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Coventry: Culture Capital

17 Apr 2018

John Lord continues his travels around Brexit Britain with a road trip  to Coventry, UK City of Culture 2021. Having built a singular post-war  legacy is the West Midlands city well placed to prosper in its  post-European future?

John Lord continues his travels around Brexit Britain with a road trip to Coventry, UK City of Culture 2021. Having built a singular post-war legacy is the West Midlands city well placed to prosper in its post-European future?

Coventry: another Brexit city, another City of Culture, another extraordinary history, another remarkable place. For baby boomers, Coventry means the blitz, dodgy British cars, the new city centre and Basil Spence’s cathedral and, of course, the Specials and 2-Tone music. It’s hard to gauge how a new generation living, working and studying in this notably diverse and youthful city sees Coventry today. But the city is experiencing a recovery of sorts, thanks largely to the presence of two high-performing universities and the revival of advanced manufacturing. The winning City of Culture campaign revealed an exciting cultural scene and a spirit of – sometimes unconventional – enterprise. 2021 promises to be good fun.

“Distinctiveness” is a term routinely applied to places that are scarcely places at all, and are certainly not distinctive. In reality, the conventional wisdoms of the property industry are usually indifferent and sometimes actively hostile to any form of local distinctiveness. This presents an interesting challenge for Coventry where the vicissitudes of war and industrial decline, combined with the talents of a remarkable group of post-war architects and planners have produced a legacy which, while undeniably difficult, is one of a kind.  That makes it a very important place and a test case for how we deal with our modern heritage.

The history is important. Coventry was one of the most important towns in medieval England, its prosperity built on wool and, later, cloth. But centuries of relative decline followed and Coventry was sidelined during the peak years of the industrial revolution. Down the road, Birmingham – “the City of a Thousand Trades” – was booming, while Coventry was making its modest living in watchmaking and ribbon-making. By the end of the 19th century the manufacturing of sewing-machines was a local speciality, swiftly followed by bikes and motor vehicles. The opening of the Daimler factory in 1897 was the signal for an epic period of growth. Between 1901 and 1938, Coventry was the fastest-growing city in Britain: its population increased by 230%, from 70,000 to 230,000, and the city’s boundaries expanded to accommodate sprawling new suburbs.

The “Metropolis of Motordom” attracted migrant workers from across the UK and, notably, Ireland. To begin with, vehicle production was accounted for by scores of small businesses producing hand-made cars, but many of these fell by the wayside as ownership was concentrated in fewer hands and the large firms adopted production line methods. Standard Cars produced just 6,000 units in 1930 but output increased to 50,000 by 1939; the story was the same at the other big Coventry firm, Rootes. In 1938 the motor vehicle and bicycle industries accounted for 35% of all employment in the city.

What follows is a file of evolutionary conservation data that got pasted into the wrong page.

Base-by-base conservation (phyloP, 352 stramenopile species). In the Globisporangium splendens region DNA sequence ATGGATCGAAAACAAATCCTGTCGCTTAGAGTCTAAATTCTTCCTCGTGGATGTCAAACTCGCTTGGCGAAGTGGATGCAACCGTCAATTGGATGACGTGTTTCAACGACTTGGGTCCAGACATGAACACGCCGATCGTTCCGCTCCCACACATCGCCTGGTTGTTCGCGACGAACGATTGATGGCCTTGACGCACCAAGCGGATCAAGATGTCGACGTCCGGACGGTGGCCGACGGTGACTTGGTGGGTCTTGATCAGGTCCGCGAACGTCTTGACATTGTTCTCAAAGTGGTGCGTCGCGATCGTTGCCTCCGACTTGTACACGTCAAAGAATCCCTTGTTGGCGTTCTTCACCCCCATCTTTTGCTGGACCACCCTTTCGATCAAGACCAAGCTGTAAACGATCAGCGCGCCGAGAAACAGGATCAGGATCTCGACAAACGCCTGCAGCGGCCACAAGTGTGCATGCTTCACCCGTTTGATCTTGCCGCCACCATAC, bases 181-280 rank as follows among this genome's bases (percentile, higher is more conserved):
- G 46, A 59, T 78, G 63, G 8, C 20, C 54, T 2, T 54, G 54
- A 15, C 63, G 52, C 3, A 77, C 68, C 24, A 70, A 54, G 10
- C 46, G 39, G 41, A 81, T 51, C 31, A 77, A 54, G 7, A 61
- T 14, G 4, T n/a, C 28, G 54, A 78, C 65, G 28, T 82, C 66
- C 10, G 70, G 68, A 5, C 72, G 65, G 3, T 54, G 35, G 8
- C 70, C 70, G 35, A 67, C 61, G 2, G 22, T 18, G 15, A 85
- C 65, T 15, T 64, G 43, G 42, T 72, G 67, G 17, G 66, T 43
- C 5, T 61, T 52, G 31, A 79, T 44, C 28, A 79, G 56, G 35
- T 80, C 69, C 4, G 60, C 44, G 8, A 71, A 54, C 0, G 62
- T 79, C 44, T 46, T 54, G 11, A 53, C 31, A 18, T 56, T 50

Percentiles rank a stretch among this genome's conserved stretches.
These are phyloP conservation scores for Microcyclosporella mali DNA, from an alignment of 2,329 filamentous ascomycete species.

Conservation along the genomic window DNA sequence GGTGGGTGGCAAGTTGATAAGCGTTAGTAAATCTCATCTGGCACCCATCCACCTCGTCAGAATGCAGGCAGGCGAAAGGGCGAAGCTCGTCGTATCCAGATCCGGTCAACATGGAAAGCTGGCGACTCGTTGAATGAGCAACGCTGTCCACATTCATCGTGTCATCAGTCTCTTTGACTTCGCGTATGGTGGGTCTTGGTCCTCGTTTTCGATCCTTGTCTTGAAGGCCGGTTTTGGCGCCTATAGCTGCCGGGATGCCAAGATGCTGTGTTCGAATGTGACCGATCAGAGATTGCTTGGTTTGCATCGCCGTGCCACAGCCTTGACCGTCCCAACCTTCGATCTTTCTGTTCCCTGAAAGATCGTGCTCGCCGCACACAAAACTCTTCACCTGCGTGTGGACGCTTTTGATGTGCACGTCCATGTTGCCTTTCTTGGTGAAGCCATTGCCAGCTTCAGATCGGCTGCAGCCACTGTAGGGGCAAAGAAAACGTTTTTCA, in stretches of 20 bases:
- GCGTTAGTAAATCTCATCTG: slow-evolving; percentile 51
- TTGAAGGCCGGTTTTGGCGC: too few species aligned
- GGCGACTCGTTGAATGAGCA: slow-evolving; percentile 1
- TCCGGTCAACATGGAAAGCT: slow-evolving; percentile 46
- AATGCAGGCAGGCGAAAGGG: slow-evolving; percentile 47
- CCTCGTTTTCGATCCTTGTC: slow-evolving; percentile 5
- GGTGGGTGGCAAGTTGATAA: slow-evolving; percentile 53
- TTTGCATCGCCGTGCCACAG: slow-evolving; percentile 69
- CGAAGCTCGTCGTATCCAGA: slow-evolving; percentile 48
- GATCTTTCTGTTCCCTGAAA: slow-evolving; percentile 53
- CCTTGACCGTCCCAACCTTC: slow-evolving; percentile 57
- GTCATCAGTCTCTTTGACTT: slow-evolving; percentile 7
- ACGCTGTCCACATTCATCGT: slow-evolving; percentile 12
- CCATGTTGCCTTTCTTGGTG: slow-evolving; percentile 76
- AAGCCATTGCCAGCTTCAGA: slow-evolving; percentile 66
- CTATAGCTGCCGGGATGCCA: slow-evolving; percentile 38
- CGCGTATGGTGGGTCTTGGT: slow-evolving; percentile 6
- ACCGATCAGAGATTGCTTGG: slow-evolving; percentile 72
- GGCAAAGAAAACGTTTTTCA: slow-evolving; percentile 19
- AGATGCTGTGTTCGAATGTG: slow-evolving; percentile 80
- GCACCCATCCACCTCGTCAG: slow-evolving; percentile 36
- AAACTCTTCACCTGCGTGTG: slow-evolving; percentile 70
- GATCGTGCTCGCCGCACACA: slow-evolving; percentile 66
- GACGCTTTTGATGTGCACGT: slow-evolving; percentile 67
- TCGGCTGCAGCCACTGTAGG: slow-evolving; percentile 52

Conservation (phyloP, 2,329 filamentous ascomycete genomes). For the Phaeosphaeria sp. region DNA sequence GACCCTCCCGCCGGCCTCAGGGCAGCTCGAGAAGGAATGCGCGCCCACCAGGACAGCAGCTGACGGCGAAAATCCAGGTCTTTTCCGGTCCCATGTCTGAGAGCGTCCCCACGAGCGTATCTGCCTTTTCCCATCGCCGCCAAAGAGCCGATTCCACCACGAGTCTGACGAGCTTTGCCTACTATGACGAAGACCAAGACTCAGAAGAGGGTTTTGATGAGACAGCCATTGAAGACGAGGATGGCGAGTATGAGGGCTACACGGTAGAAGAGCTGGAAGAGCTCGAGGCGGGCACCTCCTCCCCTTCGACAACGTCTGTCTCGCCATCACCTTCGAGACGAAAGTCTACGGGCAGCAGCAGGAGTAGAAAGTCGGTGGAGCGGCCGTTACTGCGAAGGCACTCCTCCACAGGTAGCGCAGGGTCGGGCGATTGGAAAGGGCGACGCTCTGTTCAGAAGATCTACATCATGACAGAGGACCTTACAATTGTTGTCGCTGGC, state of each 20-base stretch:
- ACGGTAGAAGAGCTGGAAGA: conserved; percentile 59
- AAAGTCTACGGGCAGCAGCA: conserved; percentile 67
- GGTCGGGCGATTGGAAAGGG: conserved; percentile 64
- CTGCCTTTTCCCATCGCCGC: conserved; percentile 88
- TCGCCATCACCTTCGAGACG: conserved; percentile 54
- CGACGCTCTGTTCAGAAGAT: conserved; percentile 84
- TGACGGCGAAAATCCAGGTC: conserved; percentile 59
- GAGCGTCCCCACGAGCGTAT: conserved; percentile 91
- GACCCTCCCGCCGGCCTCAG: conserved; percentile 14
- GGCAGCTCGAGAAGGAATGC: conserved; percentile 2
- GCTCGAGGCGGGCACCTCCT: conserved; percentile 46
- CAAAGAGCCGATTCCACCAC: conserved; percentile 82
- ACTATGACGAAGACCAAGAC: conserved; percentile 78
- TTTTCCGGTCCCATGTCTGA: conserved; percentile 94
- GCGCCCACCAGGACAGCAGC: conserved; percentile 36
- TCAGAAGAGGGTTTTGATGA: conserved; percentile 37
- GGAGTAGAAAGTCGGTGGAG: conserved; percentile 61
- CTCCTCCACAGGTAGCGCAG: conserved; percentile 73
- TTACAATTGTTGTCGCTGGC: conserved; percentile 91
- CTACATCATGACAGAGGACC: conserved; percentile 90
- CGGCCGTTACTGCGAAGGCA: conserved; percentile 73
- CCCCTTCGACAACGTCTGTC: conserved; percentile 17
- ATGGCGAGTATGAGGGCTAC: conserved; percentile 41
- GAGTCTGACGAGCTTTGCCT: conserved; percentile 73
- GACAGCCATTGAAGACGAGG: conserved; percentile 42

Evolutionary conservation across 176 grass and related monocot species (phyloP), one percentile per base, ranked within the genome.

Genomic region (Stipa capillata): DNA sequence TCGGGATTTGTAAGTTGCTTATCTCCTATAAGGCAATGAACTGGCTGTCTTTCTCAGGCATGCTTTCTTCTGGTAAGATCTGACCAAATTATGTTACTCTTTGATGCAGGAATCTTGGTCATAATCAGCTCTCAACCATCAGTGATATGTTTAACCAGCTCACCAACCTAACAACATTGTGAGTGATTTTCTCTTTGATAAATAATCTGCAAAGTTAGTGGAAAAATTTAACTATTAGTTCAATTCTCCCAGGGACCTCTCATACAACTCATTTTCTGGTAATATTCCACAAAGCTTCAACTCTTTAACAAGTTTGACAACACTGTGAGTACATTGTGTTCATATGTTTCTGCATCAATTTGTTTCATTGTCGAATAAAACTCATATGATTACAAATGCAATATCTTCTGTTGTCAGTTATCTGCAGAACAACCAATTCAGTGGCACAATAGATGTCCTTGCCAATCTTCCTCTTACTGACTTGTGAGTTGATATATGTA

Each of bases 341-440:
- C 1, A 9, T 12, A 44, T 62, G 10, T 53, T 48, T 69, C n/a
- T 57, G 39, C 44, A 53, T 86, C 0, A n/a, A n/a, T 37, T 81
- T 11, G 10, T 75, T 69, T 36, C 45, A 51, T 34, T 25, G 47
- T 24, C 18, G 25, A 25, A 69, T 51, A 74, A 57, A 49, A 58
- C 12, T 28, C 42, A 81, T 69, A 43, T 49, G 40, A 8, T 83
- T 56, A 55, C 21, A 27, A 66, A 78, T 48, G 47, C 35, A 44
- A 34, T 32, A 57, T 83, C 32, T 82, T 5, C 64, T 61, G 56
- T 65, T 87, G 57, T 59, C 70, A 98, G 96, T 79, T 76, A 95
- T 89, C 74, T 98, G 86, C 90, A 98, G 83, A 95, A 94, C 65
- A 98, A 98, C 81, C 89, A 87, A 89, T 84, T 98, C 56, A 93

These were the childhood years of Coventry boy Philip Larkin. In his 1954 poem “I Remember, I Remember” Larkin recalled the pre-war city “where my childhood was unspent”. The poems reels off a list of things that didn’t happen in those years before concluding that “it’s not the place’s fault…/Nothing, like something, happens anywhere”. In a later (1959) article, the poet recalled a cheerful-enough childhood. But the impression persists that Coventry was a dull and provincial place, rather than a modern industrial city expanding at a breakneck pace.

Larkin’s “embarrassing” father, Sydney, was Coventry’s City Treasurer and an enthusiastic supporter of Hitler. Sydney was only persuaded to remove the Nazi souvenirs from his office when war was declared and, according to Andrew Motion, he continued to praise “efficient German administration” even after the air raid of 14-15 November 1940 which destroyed the centre of Coventry. This was the defining moment in the city’s modern history. More than 500 bombers dropped high explosive and incendiary bombs, killing an estimated 580 people and injuring many more, and destroying 4,000 homes. A number of factories were destroyed, but the damage was most severe in the city centre. St Michael’s Cathedral was gutted by fire, almost nothing was left standing in the commercial centre, and the city’s half-timbered medieval buildings were decimated. The fires were still burning and bodies were being recovered when the war artist John Piper arrived the next day. He felt like an intruder, but his painting, Coventry Cathedral 15 November 1940, captures one of the defining images of wartime Britain.

Terrible though the raid was, for some the Coventry blitz represented an opportunity. Jeremy and Caroline Gould, in their brilliant history of the rebuilding of Coventry, record that only three weeks later the young city architect, Donald Gibson, told an audience in London that “In one night the site is largely cleared ready for this regeneration”. Attempts to modernise the hopelessly cramped and inefficient city centre had been progressing slowly in the 1930s, but the pace quickened with the appointment of Gibson in January 1939. His plans for a new civic centre close to the cathedral were exhibited at a public exhibition, Coventry of Tomorrow, in May 1940: under these proposals many of the medieval and 18th century buildings that were destroyed a few months later in the blitz would have been demolished.